Mind the Merde

In London, the Tube announcers warn you to “Mind the Gap” between the train and platform. In France they should have similar announcements broadcast over sidewalk speakers to “Mind the Merde”. While there is technically a pooper-scooper law in France, many French ignore this, so take note - there is dog shit all over the sidewalks and you really have to pay attention to avoid it – really really - “mind the merde”.
On the subject of Merde, I was wondering why none of the guidebooks mentioned the Paris Sewer museum – well now I know☺ The Paris Sewer museum is along the Seine between the Eiffel Tower and Les Invalides. On street level all you see is a modest ticket booth and sign because the actual museum is underground. My vision was out of a picture book I had read to my children years ago about a crocodile from Egypt who ended up living in the Paris sewers. I imagined them to be clean and tiled, and that the museum would be just that – a museum, not a working window into the daily sewer system. So my first words of advice are, unless you have a total fascination with shit or the underground infrastructure of a city – you can pass on the sewer museum. That said, it did provide for countless jokes for the remainder of my trip. If you do go, be prepared with a gas mask or scarf – it stinks – it is, after all, a sewer. You cross bridges over white water rapids of sewage, and through puddles of condensation (hopefully not leaks) – the signs warn you to wash your hands after leaving and not to touch anything – thanks.
My friend and I were laughing so hard when we emerged. We snitched a jasmine blossom from a plant at a florist shop we passed as we had gone completely unprepared and could not get the stench from our nostrils. We pictured the French, with cigarettes in hand, muttering “Ahh, we will get you Americans back for putting your Disney here – we will make a Sewer Museum and make you smell our shit, ha, ha, ha.” My friend couldn’t believe it, “How can that be legal?” We were reminded of our favorite line from the movie The Banger Sisters, when Goldie Hawn says to her traveling companion, “Harry, you may never shit again.”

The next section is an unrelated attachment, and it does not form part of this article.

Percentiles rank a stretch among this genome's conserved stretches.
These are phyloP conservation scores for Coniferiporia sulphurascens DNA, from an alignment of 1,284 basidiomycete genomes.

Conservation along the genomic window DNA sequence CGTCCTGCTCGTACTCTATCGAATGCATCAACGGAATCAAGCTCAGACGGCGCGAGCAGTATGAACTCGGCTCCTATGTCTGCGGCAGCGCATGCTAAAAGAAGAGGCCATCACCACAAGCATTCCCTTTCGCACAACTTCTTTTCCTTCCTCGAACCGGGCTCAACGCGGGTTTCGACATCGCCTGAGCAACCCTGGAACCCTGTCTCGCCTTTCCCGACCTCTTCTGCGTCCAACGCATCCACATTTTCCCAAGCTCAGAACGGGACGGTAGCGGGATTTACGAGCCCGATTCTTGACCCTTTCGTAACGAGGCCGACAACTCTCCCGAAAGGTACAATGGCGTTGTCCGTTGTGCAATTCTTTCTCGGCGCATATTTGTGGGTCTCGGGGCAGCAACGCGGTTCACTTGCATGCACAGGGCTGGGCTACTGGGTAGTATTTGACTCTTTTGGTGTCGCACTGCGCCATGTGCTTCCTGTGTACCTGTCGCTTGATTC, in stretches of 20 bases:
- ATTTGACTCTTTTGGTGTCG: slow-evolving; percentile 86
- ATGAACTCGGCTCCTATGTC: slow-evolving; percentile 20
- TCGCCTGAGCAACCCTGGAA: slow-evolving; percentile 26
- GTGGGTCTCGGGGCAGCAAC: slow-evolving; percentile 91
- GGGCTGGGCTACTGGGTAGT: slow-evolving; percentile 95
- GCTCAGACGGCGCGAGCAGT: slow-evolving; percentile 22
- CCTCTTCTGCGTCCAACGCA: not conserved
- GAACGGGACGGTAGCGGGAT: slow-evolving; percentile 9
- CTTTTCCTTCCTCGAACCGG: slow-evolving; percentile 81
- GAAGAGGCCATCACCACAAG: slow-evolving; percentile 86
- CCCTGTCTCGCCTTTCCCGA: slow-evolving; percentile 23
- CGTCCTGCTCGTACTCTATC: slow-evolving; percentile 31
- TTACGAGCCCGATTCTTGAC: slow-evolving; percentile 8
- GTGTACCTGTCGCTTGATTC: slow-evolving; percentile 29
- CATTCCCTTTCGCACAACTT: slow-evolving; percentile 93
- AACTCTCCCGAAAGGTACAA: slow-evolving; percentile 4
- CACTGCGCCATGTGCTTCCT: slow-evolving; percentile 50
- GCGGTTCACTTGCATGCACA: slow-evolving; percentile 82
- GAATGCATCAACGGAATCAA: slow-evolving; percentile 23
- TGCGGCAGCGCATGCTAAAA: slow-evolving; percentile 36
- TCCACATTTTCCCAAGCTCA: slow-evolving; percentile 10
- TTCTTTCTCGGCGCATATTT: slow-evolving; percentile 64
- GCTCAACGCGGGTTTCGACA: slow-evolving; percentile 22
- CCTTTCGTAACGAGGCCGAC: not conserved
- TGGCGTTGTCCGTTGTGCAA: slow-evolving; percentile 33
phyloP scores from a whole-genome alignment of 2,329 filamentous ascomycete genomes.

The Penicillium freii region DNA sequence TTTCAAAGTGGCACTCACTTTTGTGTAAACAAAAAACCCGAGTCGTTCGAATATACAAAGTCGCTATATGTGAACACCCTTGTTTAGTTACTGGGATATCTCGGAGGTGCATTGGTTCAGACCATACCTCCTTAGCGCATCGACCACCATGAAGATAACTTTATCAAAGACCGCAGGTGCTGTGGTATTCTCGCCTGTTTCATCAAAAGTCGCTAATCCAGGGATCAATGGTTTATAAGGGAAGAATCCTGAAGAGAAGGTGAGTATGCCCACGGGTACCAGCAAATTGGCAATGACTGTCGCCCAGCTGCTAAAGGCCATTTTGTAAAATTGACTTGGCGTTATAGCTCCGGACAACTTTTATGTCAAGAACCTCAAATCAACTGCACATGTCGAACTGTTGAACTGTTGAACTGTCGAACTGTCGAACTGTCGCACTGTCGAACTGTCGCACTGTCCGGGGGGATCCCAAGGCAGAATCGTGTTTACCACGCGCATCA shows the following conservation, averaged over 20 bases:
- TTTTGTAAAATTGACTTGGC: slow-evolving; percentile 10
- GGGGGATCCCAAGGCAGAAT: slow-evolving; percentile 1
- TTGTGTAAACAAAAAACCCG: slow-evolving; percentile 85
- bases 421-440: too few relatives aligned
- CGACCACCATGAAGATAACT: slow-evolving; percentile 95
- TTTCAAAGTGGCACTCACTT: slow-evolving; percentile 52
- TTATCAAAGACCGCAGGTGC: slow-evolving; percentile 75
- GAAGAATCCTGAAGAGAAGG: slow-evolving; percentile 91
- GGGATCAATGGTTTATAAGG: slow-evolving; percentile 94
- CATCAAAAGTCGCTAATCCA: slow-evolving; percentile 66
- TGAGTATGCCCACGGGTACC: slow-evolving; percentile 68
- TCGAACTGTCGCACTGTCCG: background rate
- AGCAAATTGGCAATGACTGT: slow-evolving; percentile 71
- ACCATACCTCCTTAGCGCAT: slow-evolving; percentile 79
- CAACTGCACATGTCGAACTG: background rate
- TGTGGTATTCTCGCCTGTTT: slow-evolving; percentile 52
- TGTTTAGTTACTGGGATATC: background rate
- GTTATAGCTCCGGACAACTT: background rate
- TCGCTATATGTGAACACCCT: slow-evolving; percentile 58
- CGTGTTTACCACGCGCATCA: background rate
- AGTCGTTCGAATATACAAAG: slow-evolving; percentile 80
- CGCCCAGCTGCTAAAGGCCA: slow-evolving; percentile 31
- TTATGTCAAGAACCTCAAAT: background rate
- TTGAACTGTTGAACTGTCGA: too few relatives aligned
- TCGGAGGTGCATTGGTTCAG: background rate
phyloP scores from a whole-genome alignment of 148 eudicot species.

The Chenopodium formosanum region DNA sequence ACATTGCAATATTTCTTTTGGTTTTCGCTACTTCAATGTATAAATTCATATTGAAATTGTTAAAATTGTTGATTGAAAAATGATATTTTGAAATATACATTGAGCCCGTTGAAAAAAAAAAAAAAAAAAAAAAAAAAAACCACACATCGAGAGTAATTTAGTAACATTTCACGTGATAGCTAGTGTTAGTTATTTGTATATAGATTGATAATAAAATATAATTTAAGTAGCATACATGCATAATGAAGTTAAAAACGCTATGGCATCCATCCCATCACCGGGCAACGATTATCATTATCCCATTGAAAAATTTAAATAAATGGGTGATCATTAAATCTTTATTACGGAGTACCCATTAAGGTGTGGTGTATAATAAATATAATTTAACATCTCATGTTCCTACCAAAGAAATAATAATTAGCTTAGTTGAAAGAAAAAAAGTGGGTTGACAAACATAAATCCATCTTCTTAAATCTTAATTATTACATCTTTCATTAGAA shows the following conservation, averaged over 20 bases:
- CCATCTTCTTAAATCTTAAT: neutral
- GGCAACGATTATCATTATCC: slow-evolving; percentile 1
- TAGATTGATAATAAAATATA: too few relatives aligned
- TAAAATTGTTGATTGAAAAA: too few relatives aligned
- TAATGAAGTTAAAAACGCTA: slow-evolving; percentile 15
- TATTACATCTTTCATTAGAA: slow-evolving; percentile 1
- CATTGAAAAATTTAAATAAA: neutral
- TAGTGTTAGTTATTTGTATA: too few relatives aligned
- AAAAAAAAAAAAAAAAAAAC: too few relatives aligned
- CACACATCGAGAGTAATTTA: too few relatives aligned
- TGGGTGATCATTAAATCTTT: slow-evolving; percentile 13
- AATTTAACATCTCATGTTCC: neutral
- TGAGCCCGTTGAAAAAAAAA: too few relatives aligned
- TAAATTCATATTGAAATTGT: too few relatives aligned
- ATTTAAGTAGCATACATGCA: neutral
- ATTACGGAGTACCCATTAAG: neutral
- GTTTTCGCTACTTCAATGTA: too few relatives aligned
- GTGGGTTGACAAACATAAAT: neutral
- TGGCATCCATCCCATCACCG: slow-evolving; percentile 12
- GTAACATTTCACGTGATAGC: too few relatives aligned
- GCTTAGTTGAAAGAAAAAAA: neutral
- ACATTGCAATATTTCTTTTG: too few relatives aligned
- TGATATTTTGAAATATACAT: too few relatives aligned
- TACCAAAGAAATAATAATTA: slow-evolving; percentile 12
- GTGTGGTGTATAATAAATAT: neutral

If your curiosity gets the better of you, Paris Sewer Museum/ Les Egouts, opposite 93 Quai d’Orsay, 11-4, closed Thursdays and Fridays, near the Alma-Marceau metro.

La Alberca, Spain – Going back in time

La Alberca is a historic village located in the Salamanca region of Spain. The tiny, cobblestone streets are lined with buildings dating from Columbus’s time and before. In this tiny village you can find traditional life mixed with modern day. Off the northwest corner of the main square you will find a store specializing in fair trade goods and some organic treats. Donkeys carting manure filled baskets walk down the streets, as do men carrying tools to work the land. Numerous stores sell the famous local delicacy, “Pata negro”, meaning black leg or hoof, a special “ham” from Spanish black pigs that eat only acorns from cork oak trees. This meat really should not be called ham as there is nothing remotely similar to American ham, rather it is closer to prosciutto. It is a dark meat with a rich and unusual taste, and is very expensive.
There are biking and walking trails in the area, and nearby, the monastery of La Peña de Francia sits about 5,200 feet high on a mountain, with amazing views. It is known for its black Madonna and sanctuary, as well as its guesthouse and café.
It takes almost four hours to reach La Alberca from Madrid, but it is worth it for the time travel experience.